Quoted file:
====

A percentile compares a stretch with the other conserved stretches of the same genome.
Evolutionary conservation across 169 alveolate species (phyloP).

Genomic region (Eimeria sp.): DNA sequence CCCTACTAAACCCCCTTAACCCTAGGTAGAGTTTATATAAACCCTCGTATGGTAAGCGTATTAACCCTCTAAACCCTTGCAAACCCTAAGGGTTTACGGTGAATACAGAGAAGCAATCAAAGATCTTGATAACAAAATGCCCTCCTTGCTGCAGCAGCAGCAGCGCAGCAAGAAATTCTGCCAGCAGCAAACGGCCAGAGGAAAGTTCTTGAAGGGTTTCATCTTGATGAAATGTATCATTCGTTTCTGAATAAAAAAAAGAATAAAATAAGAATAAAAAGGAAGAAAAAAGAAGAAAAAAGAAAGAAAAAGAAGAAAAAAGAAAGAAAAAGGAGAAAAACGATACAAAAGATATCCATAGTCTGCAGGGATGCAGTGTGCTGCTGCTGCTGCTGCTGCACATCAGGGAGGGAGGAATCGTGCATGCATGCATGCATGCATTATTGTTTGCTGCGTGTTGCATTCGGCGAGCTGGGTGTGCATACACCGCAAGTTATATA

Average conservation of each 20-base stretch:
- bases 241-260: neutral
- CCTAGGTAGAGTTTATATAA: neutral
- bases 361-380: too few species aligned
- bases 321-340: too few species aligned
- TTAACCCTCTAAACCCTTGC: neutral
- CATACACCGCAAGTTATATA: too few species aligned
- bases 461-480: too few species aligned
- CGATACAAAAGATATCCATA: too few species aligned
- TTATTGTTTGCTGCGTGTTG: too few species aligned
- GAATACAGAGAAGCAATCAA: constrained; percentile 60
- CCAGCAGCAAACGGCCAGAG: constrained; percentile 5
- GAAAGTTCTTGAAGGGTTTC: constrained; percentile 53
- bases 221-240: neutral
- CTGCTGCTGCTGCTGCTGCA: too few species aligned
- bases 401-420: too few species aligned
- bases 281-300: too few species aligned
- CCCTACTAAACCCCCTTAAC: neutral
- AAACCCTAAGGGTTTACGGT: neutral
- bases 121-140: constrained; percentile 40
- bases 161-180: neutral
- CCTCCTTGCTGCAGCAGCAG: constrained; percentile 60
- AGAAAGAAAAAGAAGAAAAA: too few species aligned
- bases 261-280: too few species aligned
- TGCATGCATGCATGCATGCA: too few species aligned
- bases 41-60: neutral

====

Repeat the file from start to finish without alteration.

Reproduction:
A percentile compares a stretch with the other conserved stretches of the same genome.
Evolutionary conservation across 169 alveolate species (phyloP).

Genomic region (Eimeria sp.): DNA sequence CCCTACTAAACCCCCTTAACCCTAGGTAGAGTTTATATAAACCCTCGTATGGTAAGCGTATTAACCCTCTAAACCCTTGCAAACCCTAAGGGTTTACGGTGAATACAGAGAAGCAATCAAAGATCTTGATAACAAAATGCCCTCCTTGCTGCAGCAGCAGCAGCGCAGCAAGAAATTCTGCCAGCAGCAAACGGCCAGAGGAAAGTTCTTGAAGGGTTTCATCTTGATGAAATGTATCATTCGTTTCTGAATAAAAAAAAGAATAAAATAAGAATAAAAAGGAAGAAAAAAGAAGAAAAAAGAAAGAAAAAGAAGAAAAAAGAAAGAAAAAGGAGAAAAACGATACAAAAGATATCCATAGTCTGCAGGGATGCAGTGTGCTGCTGCTGCTGCTGCTGCACATCAGGGAGGGAGGAATCGTGCATGCATGCATGCATGCATTATTGTTTGCTGCGTGTTGCATTCGGCGAGCTGGGTGTGCATACACCGCAAGTTATATA

Average conservation of each 20-base stretch:
- bases 241-260: neutral
- CCTAGGTAGAGTTTATATAA: neutral
- bases 361-380: too few species aligned
- bases 321-340: too few species aligned
- TTAACCCTCTAAACCCTTGC: neutral
- CATACACCGCAAGTTATATA: too few species aligned
- bases 461-480: too few species aligned
- CGATACAAAAGATATCCATA: too few species aligned
- TTATTGTTTGCTGCGTGTTG: too few species aligned
- GAATACAGAGAAGCAATCAA: constrained; percentile 60
- CCAGCAGCAAACGGCCAGAG: constrained; percentile 5
- GAAAGTTCTTGAAGGGTTTC: constrained; percentile 53
- bases 221-240: neutral
- CTGCTGCTGCTGCTGCTGCA: too few species aligned
- bases 401-420: too few species aligned
- bases 281-300: too few species aligned
- CCCTACTAAACCCCCTTAAC: neutral
- AAACCCTAAGGGTTTACGGT: neutral
- bases 121-140: constrained; percentile 40
- bases 161-180: neutral
- CCTCCTTGCTGCAGCAGCAG: constrained; percentile 60
- AGAAAGAAAAAGAAGAAAAA: too few species aligned
- bases 261-280: too few species aligned
- TGCATGCATGCATGCATGCA: too few species aligned
- bases 41-60: neutral